UN says rescue workers arriving, still can't reach and help surv - Spokane, North Idaho News & Weather KHQ.com

UN says rescue workers arriving, still can't reach and help survivors

 

















PORT AU PRINCE, Haiti. - The U.N. says rescue workers and relief goods are pouring into Haiti from around the world, but aid workers are running into huge problems reaching people trapped under buildings or feeding hungry survivors.
     
U.N. spokeswoman Elisabeth Byrs called quake-hit Haiti a logistical nightmare.
     
The World Food Program said Thursday that damage to Haiti's port in the capital Port-au-Prince is preventing ship deliveries to quake-struck region. It said the city's airport is open but straining to handle dozens of incoming flights of supplies and rescuers.
     
Desperate quake survivors, fearing more temblors, are also standing in the middle of roads and slowing the transport of food and other crucial aid.
     
The World Health Organization said heavy damage to at least eight Port-au-Prince hospitals is slowing doctors' ability to treat the thousands of injured.

Obama says US stands with Haiti


President Barack Obama says "one of the largest relief efforts in our recent history" is moving toward Haiti. Some U.S. resources already are on the ground providing water and medicine, search and rescue efforts and airlifts of the injured.
     
Speaking to reporters Thursday at the White House, Obama said the U.S. government is making an initial investment of $100 million for the earthquake relief effort in Haiti. He said the amount would grow over the year.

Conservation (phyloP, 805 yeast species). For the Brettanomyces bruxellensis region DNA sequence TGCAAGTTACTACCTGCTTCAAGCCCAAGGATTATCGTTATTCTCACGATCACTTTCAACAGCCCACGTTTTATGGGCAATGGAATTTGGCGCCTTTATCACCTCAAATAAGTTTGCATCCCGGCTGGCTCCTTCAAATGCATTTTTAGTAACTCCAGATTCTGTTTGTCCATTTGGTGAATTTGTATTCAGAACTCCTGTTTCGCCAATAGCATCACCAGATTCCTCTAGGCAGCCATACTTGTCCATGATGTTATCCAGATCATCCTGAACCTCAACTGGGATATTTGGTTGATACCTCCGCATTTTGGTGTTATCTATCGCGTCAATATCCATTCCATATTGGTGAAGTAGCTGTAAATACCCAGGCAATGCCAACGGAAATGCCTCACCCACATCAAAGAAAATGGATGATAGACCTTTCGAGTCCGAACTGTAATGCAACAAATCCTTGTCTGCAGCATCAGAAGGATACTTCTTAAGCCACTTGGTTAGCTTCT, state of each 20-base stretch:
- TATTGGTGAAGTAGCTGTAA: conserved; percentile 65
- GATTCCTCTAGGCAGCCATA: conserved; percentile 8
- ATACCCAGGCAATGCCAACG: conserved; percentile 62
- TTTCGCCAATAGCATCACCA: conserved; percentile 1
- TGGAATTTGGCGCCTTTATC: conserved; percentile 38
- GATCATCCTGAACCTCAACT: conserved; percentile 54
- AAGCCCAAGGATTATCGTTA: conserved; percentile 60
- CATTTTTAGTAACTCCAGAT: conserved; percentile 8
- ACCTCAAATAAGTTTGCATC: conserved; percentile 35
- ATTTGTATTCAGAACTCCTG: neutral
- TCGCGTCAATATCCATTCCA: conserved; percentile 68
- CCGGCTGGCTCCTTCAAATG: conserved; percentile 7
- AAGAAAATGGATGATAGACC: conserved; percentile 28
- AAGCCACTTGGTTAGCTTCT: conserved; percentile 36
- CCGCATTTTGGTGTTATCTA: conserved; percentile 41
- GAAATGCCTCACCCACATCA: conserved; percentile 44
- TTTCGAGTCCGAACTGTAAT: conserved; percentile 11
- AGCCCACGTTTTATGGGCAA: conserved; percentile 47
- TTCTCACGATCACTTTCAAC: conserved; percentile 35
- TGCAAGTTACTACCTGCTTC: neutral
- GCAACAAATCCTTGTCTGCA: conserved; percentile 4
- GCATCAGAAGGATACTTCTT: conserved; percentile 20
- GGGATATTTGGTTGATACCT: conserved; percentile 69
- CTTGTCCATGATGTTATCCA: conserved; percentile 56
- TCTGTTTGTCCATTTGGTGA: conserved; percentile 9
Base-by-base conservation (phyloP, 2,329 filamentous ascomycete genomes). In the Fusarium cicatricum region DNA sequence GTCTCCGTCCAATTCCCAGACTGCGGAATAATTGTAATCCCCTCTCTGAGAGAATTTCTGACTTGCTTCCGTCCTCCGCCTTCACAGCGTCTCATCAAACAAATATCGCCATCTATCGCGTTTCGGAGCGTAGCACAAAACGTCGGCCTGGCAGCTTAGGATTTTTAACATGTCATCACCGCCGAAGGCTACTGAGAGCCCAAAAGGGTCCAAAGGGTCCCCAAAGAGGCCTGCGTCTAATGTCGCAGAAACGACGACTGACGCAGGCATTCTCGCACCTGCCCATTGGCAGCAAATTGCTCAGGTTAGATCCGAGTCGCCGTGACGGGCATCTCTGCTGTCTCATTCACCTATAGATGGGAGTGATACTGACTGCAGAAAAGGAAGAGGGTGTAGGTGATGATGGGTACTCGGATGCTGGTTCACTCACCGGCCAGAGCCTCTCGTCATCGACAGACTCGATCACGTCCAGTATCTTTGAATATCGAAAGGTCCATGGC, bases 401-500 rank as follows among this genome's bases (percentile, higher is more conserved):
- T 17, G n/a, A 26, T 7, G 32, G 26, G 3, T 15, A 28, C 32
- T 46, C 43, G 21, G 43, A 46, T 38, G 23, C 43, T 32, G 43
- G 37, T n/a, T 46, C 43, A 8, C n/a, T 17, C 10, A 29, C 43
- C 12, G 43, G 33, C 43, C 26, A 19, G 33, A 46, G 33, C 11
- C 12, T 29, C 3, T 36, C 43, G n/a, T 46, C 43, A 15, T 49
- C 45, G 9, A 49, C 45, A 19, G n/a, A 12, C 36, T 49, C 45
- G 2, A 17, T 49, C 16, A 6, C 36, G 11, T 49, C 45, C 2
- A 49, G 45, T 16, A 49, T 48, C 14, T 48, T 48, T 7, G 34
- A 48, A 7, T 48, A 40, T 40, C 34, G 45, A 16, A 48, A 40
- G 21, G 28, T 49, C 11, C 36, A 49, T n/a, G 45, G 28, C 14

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(An injured man is carried in Port-au-Prince after a 7.0 magnitude
earthquake on January 12, 2010)


He said it will take hours "maybe days" to get the full U.S. relief contingent on the ground, because of the damaged roads, airport, port and communications. He acknowledged that "none of this will seem quick enough" to the many suffering.
     
To the Haitians, Obama promised: "You will not be forsaken." He told them that America, and the world, "stands with you."

82nd Airborne troops headed to Haiti for quake aid

More U.S. forces are getting under way as the military ramps up its mission to help earthquake victims in Haiti.
     
An advance group of a little over 100 soldiers from the 82nd Airborne Division will leave Fort Bragg in North Carolina Thursday.

The Army says the group will find locations to set up tents and other essentials in preparation for the arrival of another several hundred from the division on Friday.
     
The soldiers come on top of some 2,200 Marines also on their way as the military prepares to help with security, search and rescue and the delivery of humanitarian supplies.

Chinese relief plane arrives in Haiti, British help near

A jet chartered by China and said to be carrying 10 tons of emergency supplies has arrived in Haiti.
     
Also aboard was a 60-member earthquake relief team. Three French planes have also arrived, with aid and a mobile hospital and British officials say rescue workers they sent are now in
neighboring Dominican Republic. They're expected to reach Haiti late this evening.
     
This afternoon, the American aircraft carrier USS Carl Vinson is expected off the Haitian coast to help with earthquake relief. More U.S. Navy ships are under way, including one carrying 2,000 Marines who may help provide support and security.
     
So far, the demand for aid of all kinds is far outstripping supply. One doctor's assistant says, "This is much worse than a hurricane." He says there's no water and "Thirsty people are going to die."

 

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